Mr Selfridge versus The Musketeers!

ITV / BBC Sundays @ 9pm from 19/01/14
The Sunday evening drama clash of swords and silk ends in victory for D’Artangian and co but both shows shine.

Imagine! Here come the Musketeers fearlessly striding down the streets, swords at the ready and round the other corner is Mr Selfridge who has nothing but his shouting, beard and millinery to fight with. Yet hold on; he’s actually had Agnes build a false wall into which the Musketeers walk, causing them to fall over whereupon the store’s staff charge armed with tape measures. Only they don’t know that the Musketeers actually carry muskets (is that where the moniker comes from?) and they mow down the enormous hat wearing army. It’s a tempting thought to imagine the loudest entrepreneur of the early 1900s doing battle with the 1600’s finest swordsmen but these two shows are clashing in an old fashioned scheduling way. Nowadays of course we can watch both but which would you choose if you could only have one? 
"Come on Musketeers, we can beat you easy!"
"You can't dance like Take That though can you Harry?"

Both shows share a blustery feel, fresh and powerful in the way that only new series can. Mr Selfridge is on his second season, an often fatal trap for the unwary but on the evidence of the opening episode he and his store should be fine having retained the vigour and added a little restraint around the edges. The Musketeers is a brand new version of a story everyone knows (unlike that of Harry Selfridge who let’s be honest, we’d never even heard of before) so has the extra challenge of producing something unexpected. It delivers one of the best series openers of recent times; whereas it took Atlantis for example about 7 or 8 episodes to get going, the first episode of The Musketeers is a triumph from the start.
Mr Selfridge was one of 2013’s surprise hits winning us over with the same sort of charm with which its title character managed to pitch up in Oxford Street and open a new type of store. The series managed to sum up life at all levels of the new shop and despite a sometimes irritating central performance by Jeremy Piven, who never speaks loudly when shouting will do, scored because we soon learned to care about the characters. In fact as it went on the combination of business and personal relationships became a far more interesting, involving one than the comparatively threadbare Downton Abbey.
At its centre is Agnes Towler who started at the bottom but now after a two year sojourn in Paris is Head of Displays. Always persuasive these kind of stories rely on the sympathetic performance of the actor and in this case Aisling Loftus is superb as she tries to follow her ideas however much it annoys the prissy new head of fashion.  Piven is calmer perhaps because Harry is fretting over marriage problems and therefore less domineering allowing other cast members to shine. Amongst them Ron Cook remains fun as the ever scurrying, slightly panicky accountant Mr Crabb and Amanda Abingdon’s emotionally wounded but proud Miss Mardle. The episode centres around celebrations of the stores’ fifth anniversary and a book reading by a controversial author whom Mrs Selfridge (Frances O’Connor always great at looking displeased with her husband) has befriended. There are several potential plots bubbling and yet each is written interestingly and with variation:  Julian Fellows ought to watch this to see how a large cast should be choreographed.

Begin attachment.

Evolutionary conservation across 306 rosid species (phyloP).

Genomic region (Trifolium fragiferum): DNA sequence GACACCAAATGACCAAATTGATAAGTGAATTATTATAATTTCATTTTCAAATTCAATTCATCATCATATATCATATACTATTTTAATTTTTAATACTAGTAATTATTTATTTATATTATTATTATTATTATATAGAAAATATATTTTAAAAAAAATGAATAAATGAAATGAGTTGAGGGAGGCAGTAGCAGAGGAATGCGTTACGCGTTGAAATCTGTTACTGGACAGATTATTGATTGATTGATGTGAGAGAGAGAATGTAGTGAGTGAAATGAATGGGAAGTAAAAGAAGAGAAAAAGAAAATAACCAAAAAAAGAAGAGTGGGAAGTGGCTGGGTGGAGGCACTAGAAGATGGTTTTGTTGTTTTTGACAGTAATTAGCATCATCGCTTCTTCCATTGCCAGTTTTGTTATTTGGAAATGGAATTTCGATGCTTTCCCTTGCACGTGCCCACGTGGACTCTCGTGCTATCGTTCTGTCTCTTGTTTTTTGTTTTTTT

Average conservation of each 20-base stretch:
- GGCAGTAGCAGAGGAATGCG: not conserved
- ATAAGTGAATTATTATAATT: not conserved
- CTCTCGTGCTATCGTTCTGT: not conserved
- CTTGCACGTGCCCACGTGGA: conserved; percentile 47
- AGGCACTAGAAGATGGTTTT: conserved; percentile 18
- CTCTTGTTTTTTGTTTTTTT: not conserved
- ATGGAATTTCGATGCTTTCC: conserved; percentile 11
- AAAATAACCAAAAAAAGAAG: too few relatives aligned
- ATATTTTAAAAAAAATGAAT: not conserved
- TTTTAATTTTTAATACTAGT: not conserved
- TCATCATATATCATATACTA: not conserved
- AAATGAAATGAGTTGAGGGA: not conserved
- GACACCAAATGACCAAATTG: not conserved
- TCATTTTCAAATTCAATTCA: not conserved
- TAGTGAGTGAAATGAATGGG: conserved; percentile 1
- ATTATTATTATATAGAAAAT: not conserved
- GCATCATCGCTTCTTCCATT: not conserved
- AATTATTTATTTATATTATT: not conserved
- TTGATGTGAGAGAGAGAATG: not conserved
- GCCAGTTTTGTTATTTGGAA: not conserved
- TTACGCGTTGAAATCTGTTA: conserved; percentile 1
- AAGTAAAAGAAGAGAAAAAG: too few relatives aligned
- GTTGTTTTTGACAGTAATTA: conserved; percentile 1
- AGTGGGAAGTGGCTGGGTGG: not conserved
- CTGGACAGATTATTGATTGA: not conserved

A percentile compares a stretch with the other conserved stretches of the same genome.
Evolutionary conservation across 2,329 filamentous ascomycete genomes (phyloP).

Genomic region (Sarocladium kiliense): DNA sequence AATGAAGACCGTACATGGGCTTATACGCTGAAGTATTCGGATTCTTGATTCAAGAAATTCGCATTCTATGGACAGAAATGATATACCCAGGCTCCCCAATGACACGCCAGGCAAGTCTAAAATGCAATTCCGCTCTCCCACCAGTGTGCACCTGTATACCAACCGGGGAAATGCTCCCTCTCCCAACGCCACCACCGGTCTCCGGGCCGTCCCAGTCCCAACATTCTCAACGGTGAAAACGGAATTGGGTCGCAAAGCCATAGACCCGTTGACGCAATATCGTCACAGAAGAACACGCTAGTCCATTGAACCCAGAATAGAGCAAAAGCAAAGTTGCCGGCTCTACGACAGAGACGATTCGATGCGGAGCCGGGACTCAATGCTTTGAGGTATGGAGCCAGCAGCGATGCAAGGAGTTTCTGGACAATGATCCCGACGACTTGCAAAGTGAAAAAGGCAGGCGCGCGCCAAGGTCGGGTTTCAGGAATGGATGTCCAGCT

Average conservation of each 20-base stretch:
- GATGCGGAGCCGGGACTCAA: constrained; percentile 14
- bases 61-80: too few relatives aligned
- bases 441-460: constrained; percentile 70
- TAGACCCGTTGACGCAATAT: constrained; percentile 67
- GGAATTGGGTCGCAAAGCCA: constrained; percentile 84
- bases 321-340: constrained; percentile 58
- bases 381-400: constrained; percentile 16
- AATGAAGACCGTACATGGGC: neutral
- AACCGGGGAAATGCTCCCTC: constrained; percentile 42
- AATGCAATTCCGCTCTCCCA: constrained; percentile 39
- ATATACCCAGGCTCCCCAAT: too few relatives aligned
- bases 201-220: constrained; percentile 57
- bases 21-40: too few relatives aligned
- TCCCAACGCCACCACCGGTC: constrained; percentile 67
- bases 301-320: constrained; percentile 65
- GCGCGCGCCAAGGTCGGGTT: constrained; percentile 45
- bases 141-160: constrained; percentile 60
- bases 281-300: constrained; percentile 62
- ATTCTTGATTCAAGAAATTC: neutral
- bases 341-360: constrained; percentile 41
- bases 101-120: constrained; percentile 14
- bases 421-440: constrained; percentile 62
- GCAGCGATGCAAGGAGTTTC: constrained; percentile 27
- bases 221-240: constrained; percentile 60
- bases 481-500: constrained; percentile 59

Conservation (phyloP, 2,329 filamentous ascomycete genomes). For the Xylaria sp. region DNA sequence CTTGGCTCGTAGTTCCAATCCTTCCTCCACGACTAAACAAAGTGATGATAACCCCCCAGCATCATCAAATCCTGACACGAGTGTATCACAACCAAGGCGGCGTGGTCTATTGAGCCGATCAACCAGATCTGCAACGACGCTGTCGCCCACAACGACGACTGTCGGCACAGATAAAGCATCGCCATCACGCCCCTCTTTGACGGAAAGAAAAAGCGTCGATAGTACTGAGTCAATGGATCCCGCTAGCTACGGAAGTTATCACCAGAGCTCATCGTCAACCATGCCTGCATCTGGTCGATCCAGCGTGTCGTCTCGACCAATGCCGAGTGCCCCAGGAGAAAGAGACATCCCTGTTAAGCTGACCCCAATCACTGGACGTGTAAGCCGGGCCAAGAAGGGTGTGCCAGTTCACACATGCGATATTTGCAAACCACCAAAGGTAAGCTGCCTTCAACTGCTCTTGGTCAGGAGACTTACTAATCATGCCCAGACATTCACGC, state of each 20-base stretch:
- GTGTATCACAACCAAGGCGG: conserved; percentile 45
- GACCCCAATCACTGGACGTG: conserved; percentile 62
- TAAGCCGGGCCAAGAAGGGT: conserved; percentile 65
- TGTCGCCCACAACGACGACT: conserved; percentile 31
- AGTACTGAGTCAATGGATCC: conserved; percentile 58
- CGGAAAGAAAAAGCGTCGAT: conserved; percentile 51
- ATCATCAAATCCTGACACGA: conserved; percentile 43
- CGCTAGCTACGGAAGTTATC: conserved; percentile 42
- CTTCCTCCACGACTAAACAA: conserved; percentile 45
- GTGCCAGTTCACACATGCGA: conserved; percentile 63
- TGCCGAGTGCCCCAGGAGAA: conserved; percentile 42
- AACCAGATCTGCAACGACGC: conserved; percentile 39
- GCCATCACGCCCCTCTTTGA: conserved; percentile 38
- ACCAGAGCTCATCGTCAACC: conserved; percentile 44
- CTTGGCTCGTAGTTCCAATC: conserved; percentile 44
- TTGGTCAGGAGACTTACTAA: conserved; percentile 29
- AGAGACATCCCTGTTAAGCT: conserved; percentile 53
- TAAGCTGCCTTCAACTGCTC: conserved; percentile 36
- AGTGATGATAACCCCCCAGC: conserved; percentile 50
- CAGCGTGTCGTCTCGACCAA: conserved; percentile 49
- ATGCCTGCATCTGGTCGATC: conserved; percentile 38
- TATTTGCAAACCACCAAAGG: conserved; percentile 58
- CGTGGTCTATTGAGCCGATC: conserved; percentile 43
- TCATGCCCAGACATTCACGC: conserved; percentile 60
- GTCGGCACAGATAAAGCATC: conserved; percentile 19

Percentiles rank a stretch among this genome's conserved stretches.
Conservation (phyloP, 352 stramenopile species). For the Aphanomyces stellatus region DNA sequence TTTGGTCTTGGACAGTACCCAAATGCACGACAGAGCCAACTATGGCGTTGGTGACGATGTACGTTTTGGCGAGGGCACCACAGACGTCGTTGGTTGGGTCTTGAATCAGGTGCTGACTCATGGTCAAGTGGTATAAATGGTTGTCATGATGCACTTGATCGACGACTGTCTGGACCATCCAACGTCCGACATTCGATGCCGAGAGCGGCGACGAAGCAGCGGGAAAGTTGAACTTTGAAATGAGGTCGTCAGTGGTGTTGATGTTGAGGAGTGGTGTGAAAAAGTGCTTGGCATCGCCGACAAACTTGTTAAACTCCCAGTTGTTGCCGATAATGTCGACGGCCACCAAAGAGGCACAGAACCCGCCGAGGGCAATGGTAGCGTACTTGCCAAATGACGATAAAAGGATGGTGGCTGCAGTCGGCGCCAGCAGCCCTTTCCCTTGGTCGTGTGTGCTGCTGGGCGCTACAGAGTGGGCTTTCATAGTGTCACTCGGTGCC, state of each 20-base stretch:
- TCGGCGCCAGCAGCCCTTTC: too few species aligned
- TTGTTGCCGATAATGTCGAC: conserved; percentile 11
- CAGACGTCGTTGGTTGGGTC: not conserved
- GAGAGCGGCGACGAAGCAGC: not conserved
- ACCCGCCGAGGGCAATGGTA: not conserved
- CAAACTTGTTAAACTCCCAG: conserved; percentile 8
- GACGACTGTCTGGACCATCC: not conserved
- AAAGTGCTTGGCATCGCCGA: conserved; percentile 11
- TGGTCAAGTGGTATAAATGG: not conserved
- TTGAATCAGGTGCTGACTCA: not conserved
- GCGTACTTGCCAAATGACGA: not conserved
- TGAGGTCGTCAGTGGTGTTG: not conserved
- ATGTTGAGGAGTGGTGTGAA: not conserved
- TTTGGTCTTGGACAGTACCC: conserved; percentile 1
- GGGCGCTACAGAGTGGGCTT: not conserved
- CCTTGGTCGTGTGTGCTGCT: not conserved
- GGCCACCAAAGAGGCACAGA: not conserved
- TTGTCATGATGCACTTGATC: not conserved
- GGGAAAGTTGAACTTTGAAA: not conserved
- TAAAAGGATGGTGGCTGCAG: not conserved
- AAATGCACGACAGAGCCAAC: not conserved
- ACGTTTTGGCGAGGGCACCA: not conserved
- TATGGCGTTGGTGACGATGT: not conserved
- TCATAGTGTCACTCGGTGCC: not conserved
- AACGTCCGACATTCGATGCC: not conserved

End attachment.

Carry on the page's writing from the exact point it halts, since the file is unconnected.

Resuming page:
"But I can stop time boys.."

Three centuries or so earlier and D’Artaganan arrives in a muddy looking Paris to avenge the murder of his father apparently by the hand of famed Musketeer Athos.  This version of a very well-worn story is framed in brown and grey, full of shadows and narrow alleys, the sumptuous costumery of other versions giving way to a lived in look.  Even the colour palette of the king’s retinue is comparatively restrained. Writer Adrian Hodge marshals the tale to a point where it seems fresh, aided by Toby Haynes' direction which roots everything in what could be conceivably be done. At no point do swordsmen appear to glide effortlessly though the air unaided and nobody battles 20 guards on their own yet there are Saturday matinee thrills aplenty.
This approach is further supported by a zippy story which develops quickly giving us a plot point every minute or so. Some of the modern camera tricks now beloved of historical adaptations are absent, Haynes preferring to emphasise the struggle meaning that the victories are well earned. The Musketeers themselves are thankfully equally as down to earth; Tom Burke‘s Athos adds a wry touch to proceedings In the central role Luke Pasqualino suits the series’ approach and makes a strong debut enjoying instant chemistry with everyone. Pitched against them primarily are Milady de Winter   played with relish and a red dress by Maimie McCoy and Cardinal Richelieu, a typically scheming Peter Capaldi. Fast, fun and well-staged The Musketeers is the early winner, with overnight ratings of 7.4m compared to Mr Selfridge’s 4.8m.
However it is early days and both series deserve our attention It’s a shame they’re on the same night because whatever we think ratings do play a key part in re-commissioning shows and this duo are a better proposition than much of the rest of the week’s programmes.

"Yeah  but we can make snow..."

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